Battlefield 1 | The Review
Now that all of the highly anticipated first person shooters for the year are released, it is finally time to write a review for Battlefield 1 (and its competitors). This review will be short and sweet, plus most readers really don’t care for these lengthy drawn out reviews and usually skip to the overall final score anyway.
The campaign for this release breaks away from the traditional linear perspective of one character and separates the campaign into five short stories that have no relation or connection to each other. In a real war everyone is not just a hero or villain, there is also that grey area for the antihero, opportunists and the victims of circumstance. This campaign ventures into that grey area a bit and delivers a fresh new perspective in storytelling for the first person shooter genre. The World War 1 themed mini series is as fun as it is interesting and doesn’t stick to the same run and gun play mechanic for each story. As for the technical aspects of the campaign, the environments and player models are phenomenal alongside a solid set of controls that compliment the gameplay experience even more. The only complaint about the campaign is its brevity. The campaign is so interesting and fun to to play, it leaves you wanting a bit more after its completion. Personally, I would have been fine with an additional 2 to 3 more short stories to feel completely satisfied with the single player experience and still wouldn’t feel as if it were too long.
The multiplayer facet of Battlefield 1 sticks to its roots with a continued focus on large open area combat. The maps are larger with even more destructible environments, vehicles, field weapons and a newly added dynamic weather system. The weather is an external factor that’s uncontrollable and can force players to adjust their play style to stay alive during harsh weather. For example, dense fog limits your field of vision if you are a sniper and may force you to use close-quarter combat techniques until the fog clears. The field weapons give some added stability to the multiplayer experience, by not letting the vehicles seem so overpowering during matches, especially since it is WW1 and rocket launchers non existent. The classes have been revamped for Battlefield 1 along with the weapon selection, which is more distinct and not cluttered with a large arsenal of very similar weapons.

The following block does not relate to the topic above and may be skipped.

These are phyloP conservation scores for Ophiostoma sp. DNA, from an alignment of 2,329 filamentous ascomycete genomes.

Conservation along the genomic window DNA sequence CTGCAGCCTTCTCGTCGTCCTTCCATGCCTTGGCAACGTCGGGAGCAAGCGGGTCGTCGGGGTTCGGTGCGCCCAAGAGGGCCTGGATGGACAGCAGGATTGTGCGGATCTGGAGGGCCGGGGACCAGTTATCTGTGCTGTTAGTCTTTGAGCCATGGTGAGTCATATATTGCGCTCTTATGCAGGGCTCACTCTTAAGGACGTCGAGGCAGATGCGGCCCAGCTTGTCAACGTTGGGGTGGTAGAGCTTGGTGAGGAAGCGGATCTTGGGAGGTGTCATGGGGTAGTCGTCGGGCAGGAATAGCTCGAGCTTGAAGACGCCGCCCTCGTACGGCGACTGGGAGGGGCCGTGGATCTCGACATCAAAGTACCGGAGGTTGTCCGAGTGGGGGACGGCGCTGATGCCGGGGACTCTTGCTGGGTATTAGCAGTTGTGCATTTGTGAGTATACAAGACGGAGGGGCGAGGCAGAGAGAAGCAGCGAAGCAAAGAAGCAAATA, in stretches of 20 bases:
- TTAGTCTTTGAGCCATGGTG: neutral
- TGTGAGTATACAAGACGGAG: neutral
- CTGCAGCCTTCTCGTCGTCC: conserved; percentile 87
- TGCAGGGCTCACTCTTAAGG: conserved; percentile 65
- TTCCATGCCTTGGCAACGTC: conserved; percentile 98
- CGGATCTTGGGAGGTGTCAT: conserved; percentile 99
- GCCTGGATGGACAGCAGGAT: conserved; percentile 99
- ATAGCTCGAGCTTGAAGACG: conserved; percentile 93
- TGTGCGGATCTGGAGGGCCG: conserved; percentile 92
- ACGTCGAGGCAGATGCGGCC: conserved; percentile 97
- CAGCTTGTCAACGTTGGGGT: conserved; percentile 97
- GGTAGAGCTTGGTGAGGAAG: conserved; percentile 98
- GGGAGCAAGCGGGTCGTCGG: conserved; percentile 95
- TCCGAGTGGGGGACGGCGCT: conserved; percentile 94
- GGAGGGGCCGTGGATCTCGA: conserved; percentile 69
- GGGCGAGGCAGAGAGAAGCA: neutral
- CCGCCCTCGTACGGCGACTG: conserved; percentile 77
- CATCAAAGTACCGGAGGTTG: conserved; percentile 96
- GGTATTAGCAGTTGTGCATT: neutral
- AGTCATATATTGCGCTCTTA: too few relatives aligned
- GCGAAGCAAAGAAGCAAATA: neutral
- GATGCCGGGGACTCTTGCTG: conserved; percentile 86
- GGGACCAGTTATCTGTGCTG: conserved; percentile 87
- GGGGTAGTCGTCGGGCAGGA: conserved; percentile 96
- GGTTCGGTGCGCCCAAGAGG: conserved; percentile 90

As in the previous Battlefield titles, snipers are rampant on all the maps and now are even more dangerous in close quarters combat due to the game’s highly effective sidearms. Even though Battlefield 1 has implemented a bullet drop feature, it doesn’t really balance out the classes that much, especially since players can just aim higher above the target to compensate for the bullet drop for long distance kills. The maps very open and have few obstructions, which make the multiplayer experience more of a sniper fest and shows a great unbalance between the classes. The other issue is the matchmaking system for joining your friends, it is confusing and kind of buggy, so playing with your own party is a hassle. There are other minor bugs and freezes during multiplayer gameplay, but nothing to really dampen your gameplay experience.
Some of the classic multiplayer game modes that you know and love have returned to Battlefield 1, but there are a couple of new surprises as well. If you are new to the franchise, I have a detailed list of the available game modes below with a brief description of each one. The modes are as follows: